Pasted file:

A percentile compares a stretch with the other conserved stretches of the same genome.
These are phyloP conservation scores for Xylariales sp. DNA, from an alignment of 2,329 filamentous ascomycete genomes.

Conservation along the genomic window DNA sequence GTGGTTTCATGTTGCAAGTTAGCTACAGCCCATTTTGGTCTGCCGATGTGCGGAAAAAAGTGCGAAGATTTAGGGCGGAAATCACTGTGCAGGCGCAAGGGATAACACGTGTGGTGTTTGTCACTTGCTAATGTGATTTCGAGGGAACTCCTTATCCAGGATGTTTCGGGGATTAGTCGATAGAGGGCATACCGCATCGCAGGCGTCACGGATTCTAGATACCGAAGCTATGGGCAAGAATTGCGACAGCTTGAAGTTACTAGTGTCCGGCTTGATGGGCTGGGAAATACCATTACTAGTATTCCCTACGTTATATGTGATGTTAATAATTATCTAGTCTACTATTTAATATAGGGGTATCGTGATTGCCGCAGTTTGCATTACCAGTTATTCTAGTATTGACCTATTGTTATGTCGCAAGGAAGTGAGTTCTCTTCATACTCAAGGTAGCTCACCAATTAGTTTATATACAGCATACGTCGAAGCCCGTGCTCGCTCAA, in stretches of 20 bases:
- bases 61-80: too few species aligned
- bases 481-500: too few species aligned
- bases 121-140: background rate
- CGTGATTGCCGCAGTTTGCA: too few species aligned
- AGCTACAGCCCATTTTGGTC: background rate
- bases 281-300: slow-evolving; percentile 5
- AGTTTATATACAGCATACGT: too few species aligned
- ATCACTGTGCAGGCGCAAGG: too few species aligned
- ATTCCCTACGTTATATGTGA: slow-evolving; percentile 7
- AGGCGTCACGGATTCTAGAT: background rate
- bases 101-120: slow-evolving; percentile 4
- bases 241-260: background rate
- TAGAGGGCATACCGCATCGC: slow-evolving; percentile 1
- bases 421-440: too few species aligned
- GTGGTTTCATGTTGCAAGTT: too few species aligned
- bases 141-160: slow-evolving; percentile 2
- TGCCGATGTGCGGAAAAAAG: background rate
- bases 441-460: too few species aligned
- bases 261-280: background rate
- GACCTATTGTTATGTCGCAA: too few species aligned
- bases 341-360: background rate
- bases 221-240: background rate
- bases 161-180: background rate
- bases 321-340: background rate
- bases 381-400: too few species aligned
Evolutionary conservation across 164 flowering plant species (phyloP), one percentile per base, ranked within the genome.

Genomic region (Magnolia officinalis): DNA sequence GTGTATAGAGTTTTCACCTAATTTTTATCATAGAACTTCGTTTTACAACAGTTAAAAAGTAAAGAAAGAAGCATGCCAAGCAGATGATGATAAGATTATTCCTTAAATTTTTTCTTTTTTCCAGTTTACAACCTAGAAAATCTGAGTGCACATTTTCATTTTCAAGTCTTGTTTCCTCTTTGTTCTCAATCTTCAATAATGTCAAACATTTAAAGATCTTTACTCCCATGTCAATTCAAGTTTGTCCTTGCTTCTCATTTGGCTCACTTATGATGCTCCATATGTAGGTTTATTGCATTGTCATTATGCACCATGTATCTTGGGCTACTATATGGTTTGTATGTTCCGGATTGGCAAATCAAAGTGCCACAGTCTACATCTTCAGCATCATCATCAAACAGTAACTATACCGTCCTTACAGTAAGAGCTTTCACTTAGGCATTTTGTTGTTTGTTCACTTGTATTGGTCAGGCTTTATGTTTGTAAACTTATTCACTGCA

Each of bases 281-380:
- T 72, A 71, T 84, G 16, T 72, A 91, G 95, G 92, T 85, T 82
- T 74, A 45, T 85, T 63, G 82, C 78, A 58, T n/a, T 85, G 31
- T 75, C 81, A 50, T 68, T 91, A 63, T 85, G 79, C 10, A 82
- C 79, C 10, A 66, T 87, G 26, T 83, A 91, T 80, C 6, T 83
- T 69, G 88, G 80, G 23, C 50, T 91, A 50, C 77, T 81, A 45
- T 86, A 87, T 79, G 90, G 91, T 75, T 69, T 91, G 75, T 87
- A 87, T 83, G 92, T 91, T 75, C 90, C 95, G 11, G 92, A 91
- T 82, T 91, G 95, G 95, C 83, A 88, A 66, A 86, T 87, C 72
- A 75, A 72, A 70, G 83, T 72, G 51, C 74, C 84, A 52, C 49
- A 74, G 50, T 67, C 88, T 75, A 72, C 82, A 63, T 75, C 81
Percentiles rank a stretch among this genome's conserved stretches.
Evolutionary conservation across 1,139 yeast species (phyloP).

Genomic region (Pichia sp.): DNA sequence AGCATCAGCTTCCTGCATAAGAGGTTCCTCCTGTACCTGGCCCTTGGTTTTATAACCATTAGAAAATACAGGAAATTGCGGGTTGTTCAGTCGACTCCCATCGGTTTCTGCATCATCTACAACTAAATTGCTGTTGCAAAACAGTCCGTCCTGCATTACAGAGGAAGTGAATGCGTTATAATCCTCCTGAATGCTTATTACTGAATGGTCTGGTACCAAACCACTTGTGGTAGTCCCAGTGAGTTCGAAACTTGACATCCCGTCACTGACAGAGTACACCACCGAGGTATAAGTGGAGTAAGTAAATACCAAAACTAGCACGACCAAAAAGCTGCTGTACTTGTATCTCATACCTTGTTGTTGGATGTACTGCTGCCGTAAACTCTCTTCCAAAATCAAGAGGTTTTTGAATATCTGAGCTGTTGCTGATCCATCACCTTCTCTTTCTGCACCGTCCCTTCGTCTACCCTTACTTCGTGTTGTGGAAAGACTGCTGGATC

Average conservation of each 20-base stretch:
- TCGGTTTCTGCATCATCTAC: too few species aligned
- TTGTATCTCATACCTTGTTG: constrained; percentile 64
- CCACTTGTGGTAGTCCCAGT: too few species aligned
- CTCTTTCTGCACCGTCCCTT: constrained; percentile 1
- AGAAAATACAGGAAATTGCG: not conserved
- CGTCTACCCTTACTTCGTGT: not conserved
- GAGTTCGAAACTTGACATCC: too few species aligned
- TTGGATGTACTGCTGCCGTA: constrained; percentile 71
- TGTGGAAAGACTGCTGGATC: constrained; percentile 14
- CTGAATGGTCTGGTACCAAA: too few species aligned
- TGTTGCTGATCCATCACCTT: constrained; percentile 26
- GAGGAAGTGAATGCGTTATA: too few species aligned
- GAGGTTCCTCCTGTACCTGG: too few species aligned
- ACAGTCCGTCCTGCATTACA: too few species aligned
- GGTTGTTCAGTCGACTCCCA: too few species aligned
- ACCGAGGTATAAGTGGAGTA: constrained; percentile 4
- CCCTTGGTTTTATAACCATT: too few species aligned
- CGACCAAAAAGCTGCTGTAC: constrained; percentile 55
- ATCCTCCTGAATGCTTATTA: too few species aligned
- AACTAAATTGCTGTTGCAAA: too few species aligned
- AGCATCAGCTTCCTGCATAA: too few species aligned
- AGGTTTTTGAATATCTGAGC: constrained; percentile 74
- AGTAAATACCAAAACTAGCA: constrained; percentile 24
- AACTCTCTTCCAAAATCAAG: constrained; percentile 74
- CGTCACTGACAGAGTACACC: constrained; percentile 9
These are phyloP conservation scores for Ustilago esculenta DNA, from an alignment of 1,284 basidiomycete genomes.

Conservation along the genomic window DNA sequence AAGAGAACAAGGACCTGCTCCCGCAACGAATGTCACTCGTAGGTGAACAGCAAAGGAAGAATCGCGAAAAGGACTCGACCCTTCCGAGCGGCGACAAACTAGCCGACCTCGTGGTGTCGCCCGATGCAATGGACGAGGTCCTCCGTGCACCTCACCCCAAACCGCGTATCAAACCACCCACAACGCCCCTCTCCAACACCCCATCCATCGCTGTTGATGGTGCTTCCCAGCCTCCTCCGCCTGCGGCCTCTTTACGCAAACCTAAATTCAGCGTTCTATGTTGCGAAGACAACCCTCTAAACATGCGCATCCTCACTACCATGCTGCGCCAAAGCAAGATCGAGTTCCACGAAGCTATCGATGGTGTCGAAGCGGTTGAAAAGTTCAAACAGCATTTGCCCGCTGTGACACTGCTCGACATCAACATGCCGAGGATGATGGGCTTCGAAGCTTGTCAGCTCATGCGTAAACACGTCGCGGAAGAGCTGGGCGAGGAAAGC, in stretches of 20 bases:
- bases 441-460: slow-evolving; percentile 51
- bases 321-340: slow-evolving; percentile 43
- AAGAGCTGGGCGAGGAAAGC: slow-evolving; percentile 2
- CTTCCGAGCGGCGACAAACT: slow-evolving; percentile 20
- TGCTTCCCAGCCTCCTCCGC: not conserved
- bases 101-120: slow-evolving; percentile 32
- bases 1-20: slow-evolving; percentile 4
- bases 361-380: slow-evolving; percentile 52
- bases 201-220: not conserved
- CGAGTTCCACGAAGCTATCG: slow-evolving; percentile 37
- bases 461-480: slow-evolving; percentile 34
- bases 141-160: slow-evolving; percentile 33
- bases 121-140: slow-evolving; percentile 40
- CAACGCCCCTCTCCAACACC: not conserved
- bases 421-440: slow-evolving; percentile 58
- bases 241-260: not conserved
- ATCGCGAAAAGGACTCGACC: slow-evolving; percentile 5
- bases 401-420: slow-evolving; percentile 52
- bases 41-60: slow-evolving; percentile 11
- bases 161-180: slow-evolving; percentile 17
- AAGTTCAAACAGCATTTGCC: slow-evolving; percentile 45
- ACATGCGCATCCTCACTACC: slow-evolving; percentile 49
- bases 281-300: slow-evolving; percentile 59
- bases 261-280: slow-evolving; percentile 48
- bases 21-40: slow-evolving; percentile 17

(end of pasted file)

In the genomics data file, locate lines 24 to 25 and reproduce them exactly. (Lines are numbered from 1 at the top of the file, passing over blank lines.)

- bases 341-360: background rate
- bases 221-240: background rate